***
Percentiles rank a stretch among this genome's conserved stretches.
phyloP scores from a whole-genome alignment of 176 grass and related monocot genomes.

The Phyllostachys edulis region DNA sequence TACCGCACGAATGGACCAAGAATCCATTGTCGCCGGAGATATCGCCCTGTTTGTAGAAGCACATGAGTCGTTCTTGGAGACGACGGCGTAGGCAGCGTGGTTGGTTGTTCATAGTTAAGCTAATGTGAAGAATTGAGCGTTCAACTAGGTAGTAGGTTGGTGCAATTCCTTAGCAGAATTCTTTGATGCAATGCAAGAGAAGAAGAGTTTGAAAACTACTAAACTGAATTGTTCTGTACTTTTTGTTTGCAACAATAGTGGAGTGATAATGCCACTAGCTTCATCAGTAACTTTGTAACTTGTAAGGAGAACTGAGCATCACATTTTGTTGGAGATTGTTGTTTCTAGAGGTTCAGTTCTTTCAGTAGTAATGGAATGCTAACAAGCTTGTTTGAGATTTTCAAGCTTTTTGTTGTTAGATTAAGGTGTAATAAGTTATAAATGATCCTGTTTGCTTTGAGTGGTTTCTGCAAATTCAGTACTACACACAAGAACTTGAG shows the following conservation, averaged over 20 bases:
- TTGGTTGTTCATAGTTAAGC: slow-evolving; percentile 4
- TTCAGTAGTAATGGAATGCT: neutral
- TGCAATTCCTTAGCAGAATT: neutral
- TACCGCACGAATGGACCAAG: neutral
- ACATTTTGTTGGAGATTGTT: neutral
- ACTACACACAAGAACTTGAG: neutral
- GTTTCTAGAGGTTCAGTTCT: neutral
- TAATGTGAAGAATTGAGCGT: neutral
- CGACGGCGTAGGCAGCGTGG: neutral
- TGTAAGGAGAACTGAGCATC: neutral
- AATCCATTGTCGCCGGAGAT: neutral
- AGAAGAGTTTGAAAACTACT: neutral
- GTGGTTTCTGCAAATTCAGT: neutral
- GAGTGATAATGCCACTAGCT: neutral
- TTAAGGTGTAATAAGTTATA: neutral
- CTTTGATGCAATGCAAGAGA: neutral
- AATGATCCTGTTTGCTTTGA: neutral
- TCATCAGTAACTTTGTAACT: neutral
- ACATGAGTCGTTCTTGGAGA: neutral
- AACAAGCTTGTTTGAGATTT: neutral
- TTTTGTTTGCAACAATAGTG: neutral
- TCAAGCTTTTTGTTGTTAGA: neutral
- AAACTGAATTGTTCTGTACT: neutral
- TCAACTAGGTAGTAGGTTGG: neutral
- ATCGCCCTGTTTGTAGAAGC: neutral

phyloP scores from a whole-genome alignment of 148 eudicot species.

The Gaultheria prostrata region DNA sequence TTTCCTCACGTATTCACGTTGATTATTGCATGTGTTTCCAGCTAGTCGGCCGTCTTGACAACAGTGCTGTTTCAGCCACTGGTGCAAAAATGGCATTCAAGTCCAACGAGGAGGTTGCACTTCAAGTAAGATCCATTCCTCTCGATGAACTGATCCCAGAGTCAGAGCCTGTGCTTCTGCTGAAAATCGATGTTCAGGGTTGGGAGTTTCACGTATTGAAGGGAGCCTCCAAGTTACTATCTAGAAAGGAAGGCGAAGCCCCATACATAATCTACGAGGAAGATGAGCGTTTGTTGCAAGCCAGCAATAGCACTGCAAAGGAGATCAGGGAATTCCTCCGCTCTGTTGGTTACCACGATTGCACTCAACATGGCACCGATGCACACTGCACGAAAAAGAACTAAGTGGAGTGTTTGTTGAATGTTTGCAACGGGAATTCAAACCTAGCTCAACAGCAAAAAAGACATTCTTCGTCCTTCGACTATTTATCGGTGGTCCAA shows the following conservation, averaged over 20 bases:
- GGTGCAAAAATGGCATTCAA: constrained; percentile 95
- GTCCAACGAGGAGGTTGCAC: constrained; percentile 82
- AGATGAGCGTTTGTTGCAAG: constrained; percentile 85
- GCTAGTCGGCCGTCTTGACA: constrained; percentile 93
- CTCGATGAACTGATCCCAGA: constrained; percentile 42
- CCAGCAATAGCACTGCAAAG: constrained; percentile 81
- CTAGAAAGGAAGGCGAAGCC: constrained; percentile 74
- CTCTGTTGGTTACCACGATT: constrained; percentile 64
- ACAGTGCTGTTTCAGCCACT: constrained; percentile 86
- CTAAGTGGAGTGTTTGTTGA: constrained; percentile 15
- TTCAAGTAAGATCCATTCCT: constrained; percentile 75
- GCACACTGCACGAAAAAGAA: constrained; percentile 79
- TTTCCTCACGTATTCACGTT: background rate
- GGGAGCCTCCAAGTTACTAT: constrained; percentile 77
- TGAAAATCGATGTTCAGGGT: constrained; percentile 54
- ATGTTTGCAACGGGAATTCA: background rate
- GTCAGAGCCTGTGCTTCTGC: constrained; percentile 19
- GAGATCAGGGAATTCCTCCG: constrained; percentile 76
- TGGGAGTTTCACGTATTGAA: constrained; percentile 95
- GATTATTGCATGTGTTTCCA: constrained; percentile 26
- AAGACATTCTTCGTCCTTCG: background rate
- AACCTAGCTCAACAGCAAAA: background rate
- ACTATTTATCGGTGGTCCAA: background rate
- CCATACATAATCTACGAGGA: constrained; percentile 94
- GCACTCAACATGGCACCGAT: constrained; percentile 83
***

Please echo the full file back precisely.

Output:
Percentiles rank a stretch among this genome's conserved stretches.
phyloP scores from a whole-genome alignment of 176 grass and related monocot genomes.

The Phyllostachys edulis region DNA sequence TACCGCACGAATGGACCAAGAATCCATTGTCGCCGGAGATATCGCCCTGTTTGTAGAAGCACATGAGTCGTTCTTGGAGACGACGGCGTAGGCAGCGTGGTTGGTTGTTCATAGTTAAGCTAATGTGAAGAATTGAGCGTTCAACTAGGTAGTAGGTTGGTGCAATTCCTTAGCAGAATTCTTTGATGCAATGCAAGAGAAGAAGAGTTTGAAAACTACTAAACTGAATTGTTCTGTACTTTTTGTTTGCAACAATAGTGGAGTGATAATGCCACTAGCTTCATCAGTAACTTTGTAACTTGTAAGGAGAACTGAGCATCACATTTTGTTGGAGATTGTTGTTTCTAGAGGTTCAGTTCTTTCAGTAGTAATGGAATGCTAACAAGCTTGTTTGAGATTTTCAAGCTTTTTGTTGTTAGATTAAGGTGTAATAAGTTATAAATGATCCTGTTTGCTTTGAGTGGTTTCTGCAAATTCAGTACTACACACAAGAACTTGAG shows the following conservation, averaged over 20 bases:
- TTGGTTGTTCATAGTTAAGC: slow-evolving; percentile 4
- TTCAGTAGTAATGGAATGCT: neutral
- TGCAATTCCTTAGCAGAATT: neutral
- TACCGCACGAATGGACCAAG: neutral
- ACATTTTGTTGGAGATTGTT: neutral
- ACTACACACAAGAACTTGAG: neutral
- GTTTCTAGAGGTTCAGTTCT: neutral
- TAATGTGAAGAATTGAGCGT: neutral
- CGACGGCGTAGGCAGCGTGG: neutral
- TGTAAGGAGAACTGAGCATC: neutral
- AATCCATTGTCGCCGGAGAT: neutral
- AGAAGAGTTTGAAAACTACT: neutral
- GTGGTTTCTGCAAATTCAGT: neutral
- GAGTGATAATGCCACTAGCT: neutral
- TTAAGGTGTAATAAGTTATA: neutral
- CTTTGATGCAATGCAAGAGA: neutral
- AATGATCCTGTTTGCTTTGA: neutral
- TCATCAGTAACTTTGTAACT: neutral
- ACATGAGTCGTTCTTGGAGA: neutral
- AACAAGCTTGTTTGAGATTT: neutral
- TTTTGTTTGCAACAATAGTG: neutral
- TCAAGCTTTTTGTTGTTAGA: neutral
- AAACTGAATTGTTCTGTACT: neutral
- TCAACTAGGTAGTAGGTTGG: neutral
- ATCGCCCTGTTTGTAGAAGC: neutral

phyloP scores from a whole-genome alignment of 148 eudicot species.

The Gaultheria prostrata region DNA sequence TTTCCTCACGTATTCACGTTGATTATTGCATGTGTTTCCAGCTAGTCGGCCGTCTTGACAACAGTGCTGTTTCAGCCACTGGTGCAAAAATGGCATTCAAGTCCAACGAGGAGGTTGCACTTCAAGTAAGATCCATTCCTCTCGATGAACTGATCCCAGAGTCAGAGCCTGTGCTTCTGCTGAAAATCGATGTTCAGGGTTGGGAGTTTCACGTATTGAAGGGAGCCTCCAAGTTACTATCTAGAAAGGAAGGCGAAGCCCCATACATAATCTACGAGGAAGATGAGCGTTTGTTGCAAGCCAGCAATAGCACTGCAAAGGAGATCAGGGAATTCCTCCGCTCTGTTGGTTACCACGATTGCACTCAACATGGCACCGATGCACACTGCACGAAAAAGAACTAAGTGGAGTGTTTGTTGAATGTTTGCAACGGGAATTCAAACCTAGCTCAACAGCAAAAAAGACATTCTTCGTCCTTCGACTATTTATCGGTGGTCCAA shows the following conservation, averaged over 20 bases:
- GGTGCAAAAATGGCATTCAA: constrained; percentile 95
- GTCCAACGAGGAGGTTGCAC: constrained; percentile 82
- AGATGAGCGTTTGTTGCAAG: constrained; percentile 85
- GCTAGTCGGCCGTCTTGACA: constrained; percentile 93
- CTCGATGAACTGATCCCAGA: constrained; percentile 42
- CCAGCAATAGCACTGCAAAG: constrained; percentile 81
- CTAGAAAGGAAGGCGAAGCC: constrained; percentile 74
- CTCTGTTGGTTACCACGATT: constrained; percentile 64
- ACAGTGCTGTTTCAGCCACT: constrained; percentile 86
- CTAAGTGGAGTGTTTGTTGA: constrained; percentile 15
- TTCAAGTAAGATCCATTCCT: constrained; percentile 75
- GCACACTGCACGAAAAAGAA: constrained; percentile 79
- TTTCCTCACGTATTCACGTT: background rate
- GGGAGCCTCCAAGTTACTAT: constrained; percentile 77
- TGAAAATCGATGTTCAGGGT: constrained; percentile 54
- ATGTTTGCAACGGGAATTCA: background rate
- GTCAGAGCCTGTGCTTCTGC: constrained; percentile 19
- GAGATCAGGGAATTCCTCCG: constrained; percentile 76
- TGGGAGTTTCACGTATTGAA: constrained; percentile 95
- GATTATTGCATGTGTTTCCA: constrained; percentile 26
- AAGACATTCTTCGTCCTTCG: background rate
- AACCTAGCTCAACAGCAAAA: background rate
- ACTATTTATCGGTGGTCCAA: background rate
- CCATACATAATCTACGAGGA: constrained; percentile 94
- GCACTCAACATGGCACCGAT: constrained; percentile 83